This is one point where philosopher Immanuel Kant and I agree entirely. We disagree about the details. I think Kant was probably a deist of some kind, but we agree that meaning and morality depend on the existence of God as understood through “ethical monotheism.”
Now I can already anticipate some objections because I’ve heard and read them before, but they are simply wrong. One objection is that we human beings can create meaning and we do that and it’s enough. My late friend Paul Kurtz, perhaps the leading secular humanist of the late 20th century, argued in In Defense of Secular Humanism. It isn’t enough and anyone should be able to see that if they rise above humanity as it is now and view the long history of humanity and consider right and wrong in the past. And they should be able to see its wrongness if they contemplate how shifting and changing humanity’s concepts of meaning and right and wrong are.
I once invited the president of a state Humanist Association to speak to my Christian Apologetics class. We read Kurtz’s book (mentioned above) first. Then we spent at least an hour in dialogue with the man. At the end of the conversation I asked him what he would say to someone who argued that “Do what you will shall be the whole of the law” (Aleister Crowley). His only response was that he would consider such a person a “moral imbecile.” I asked why and he had no response.
Now, I have a second answer that is really (for me) the “other side” of the first answer to what matters most. That God exists is the one side; the other side is that God is truly good in some meaningful way other than “Whatever God does is good just because God does it.”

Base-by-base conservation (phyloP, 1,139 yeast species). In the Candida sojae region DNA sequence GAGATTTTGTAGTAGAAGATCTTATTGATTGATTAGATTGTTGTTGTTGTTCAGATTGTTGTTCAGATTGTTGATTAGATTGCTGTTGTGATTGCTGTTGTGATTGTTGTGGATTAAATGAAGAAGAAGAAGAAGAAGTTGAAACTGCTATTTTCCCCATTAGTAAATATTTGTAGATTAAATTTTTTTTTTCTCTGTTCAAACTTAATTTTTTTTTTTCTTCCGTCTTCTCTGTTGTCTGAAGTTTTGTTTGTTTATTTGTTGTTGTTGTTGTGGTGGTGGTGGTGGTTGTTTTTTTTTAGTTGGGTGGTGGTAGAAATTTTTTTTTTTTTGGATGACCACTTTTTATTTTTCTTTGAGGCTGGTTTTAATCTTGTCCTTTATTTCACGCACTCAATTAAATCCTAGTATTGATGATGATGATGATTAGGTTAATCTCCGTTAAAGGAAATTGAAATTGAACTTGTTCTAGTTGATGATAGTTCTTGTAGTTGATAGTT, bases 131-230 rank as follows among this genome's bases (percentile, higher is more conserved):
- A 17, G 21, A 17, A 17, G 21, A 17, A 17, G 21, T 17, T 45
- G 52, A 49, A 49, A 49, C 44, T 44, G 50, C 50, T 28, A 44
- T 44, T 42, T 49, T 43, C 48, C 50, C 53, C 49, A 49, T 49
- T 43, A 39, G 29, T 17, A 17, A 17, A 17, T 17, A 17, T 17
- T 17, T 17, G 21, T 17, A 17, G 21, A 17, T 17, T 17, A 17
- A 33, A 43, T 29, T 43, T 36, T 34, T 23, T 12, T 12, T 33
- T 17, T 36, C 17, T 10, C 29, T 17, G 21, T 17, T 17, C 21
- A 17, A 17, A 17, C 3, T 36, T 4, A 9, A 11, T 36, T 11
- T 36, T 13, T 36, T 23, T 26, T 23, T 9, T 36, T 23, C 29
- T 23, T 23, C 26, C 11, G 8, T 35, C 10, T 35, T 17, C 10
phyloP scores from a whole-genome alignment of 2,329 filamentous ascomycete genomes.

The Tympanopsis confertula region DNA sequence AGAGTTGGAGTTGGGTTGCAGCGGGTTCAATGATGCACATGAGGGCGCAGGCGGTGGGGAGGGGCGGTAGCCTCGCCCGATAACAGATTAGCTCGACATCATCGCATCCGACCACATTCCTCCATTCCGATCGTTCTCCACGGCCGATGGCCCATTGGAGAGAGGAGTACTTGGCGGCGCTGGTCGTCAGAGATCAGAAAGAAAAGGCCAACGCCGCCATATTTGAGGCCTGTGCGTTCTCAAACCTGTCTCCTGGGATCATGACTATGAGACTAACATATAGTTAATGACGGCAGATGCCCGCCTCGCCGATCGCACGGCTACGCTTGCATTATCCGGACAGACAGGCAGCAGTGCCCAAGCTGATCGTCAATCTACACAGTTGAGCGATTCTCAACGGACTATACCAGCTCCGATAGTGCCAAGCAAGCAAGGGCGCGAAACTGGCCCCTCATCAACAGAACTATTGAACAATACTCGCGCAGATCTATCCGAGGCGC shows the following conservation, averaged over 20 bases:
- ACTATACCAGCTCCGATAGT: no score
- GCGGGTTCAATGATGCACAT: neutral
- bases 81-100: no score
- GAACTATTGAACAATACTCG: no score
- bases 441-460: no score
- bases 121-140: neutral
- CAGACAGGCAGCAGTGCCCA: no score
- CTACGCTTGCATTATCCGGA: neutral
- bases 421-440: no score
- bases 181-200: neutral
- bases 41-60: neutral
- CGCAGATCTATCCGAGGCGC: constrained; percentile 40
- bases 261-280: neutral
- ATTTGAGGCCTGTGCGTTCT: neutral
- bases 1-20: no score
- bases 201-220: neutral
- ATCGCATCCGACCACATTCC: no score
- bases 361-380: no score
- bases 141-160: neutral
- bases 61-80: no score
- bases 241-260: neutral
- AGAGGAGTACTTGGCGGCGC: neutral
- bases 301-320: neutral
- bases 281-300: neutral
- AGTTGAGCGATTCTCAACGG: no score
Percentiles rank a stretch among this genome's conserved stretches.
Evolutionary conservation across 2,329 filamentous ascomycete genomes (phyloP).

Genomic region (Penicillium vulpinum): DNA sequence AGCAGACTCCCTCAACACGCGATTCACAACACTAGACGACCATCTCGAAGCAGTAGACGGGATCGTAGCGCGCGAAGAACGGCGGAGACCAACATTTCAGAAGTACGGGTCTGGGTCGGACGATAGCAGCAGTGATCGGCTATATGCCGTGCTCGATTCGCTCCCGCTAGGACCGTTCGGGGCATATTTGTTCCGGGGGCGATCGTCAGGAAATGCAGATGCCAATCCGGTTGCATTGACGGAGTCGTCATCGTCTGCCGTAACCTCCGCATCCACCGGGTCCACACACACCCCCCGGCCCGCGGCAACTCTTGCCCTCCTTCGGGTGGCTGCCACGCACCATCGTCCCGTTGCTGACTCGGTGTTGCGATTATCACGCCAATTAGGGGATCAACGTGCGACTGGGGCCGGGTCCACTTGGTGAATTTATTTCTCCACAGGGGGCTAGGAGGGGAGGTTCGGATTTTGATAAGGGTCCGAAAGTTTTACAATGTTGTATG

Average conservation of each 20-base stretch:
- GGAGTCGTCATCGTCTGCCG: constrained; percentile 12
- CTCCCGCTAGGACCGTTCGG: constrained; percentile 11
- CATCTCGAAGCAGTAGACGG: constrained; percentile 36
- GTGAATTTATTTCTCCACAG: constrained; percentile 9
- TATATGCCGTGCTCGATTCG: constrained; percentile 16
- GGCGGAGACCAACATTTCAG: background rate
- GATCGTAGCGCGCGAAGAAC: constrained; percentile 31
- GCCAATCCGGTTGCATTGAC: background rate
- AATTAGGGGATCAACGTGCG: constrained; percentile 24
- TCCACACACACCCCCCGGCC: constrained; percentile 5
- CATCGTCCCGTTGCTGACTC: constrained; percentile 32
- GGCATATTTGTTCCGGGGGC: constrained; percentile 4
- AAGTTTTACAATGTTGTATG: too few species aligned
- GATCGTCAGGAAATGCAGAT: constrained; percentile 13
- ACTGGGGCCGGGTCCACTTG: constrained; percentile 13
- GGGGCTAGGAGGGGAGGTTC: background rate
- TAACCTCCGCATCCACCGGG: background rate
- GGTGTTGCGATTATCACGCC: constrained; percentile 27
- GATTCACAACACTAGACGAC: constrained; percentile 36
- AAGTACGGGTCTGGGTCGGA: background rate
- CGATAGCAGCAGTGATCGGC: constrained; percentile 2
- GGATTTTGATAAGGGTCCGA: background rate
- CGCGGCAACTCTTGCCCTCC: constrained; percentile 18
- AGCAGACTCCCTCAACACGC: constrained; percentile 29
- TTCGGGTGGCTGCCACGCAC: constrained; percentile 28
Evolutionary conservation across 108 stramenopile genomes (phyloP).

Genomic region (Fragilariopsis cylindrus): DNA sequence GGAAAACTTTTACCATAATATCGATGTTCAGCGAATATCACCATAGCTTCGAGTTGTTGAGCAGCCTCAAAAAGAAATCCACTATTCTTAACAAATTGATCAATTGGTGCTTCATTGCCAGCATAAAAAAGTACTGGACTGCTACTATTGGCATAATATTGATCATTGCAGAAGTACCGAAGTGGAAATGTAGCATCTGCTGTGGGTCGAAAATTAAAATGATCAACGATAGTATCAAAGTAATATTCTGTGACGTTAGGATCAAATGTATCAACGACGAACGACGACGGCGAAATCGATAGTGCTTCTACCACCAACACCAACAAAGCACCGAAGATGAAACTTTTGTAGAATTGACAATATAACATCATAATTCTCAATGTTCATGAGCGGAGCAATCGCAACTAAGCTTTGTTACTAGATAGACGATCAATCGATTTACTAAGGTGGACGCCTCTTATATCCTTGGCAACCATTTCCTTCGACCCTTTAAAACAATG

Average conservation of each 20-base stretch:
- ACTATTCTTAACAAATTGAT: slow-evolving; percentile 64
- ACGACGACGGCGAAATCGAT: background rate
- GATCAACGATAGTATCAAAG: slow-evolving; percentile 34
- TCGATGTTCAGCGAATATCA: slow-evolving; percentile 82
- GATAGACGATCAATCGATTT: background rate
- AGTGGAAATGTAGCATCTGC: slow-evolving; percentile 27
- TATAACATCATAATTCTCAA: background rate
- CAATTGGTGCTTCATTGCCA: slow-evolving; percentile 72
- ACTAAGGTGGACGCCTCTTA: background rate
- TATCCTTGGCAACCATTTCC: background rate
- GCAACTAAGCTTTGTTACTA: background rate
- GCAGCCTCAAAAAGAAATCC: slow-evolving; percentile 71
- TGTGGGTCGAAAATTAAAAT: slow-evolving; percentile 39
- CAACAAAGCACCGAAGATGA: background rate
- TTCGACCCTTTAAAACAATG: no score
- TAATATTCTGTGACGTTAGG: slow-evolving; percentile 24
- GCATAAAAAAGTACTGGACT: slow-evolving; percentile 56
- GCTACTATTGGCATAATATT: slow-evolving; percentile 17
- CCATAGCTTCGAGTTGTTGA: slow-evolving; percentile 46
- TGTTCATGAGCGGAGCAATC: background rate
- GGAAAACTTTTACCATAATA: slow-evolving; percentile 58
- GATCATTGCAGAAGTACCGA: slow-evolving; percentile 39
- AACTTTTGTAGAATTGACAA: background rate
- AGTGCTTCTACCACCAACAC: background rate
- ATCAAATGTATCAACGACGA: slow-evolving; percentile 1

Now, very few believers in God will come right out and say that, but it is what I detect must be going on in their minds when they defend as “good” God’s alleged decision to create people for eternal torment in hell (for his glory). One leading Calvinist theologian argued that God saves as many people as his nature allows. (If you question my references, read Against Calvinism where I name and document everything I say here about specific Calvinist theologians.) One can only exclaim What? Then God is not the omnipotent and free God Calvinism says in its doctrine of God’s sovereignty and providence. And yet, that Calvinist theologian’s explanation is the only possible one. But it is self-referentially absurd within the Calvinist system in which God is absolutely free and almighty.Within the Calvinist theological system (and here I speak only of so-called “consistent Calvinists” of the “TULIP” variety who are concerned to think and communicate coherently and consistently) “God is good” is uninformative. It does not inform us of anything about God because there is no meaning of “good” consistent with creating human beings only to torture them eternally. Within the Calvinist system, “God is good” is simply a tautology and like all tautologies it is not informative. The usual defense is something like “Whatever God does is good just because God does it” which is an expression of voluntarism which is an expression of nominalism. But that and these empty “good” of any real meaning—when applied to God. There is then no connection between “good” in God and “good” for us—even as God commands us to be good.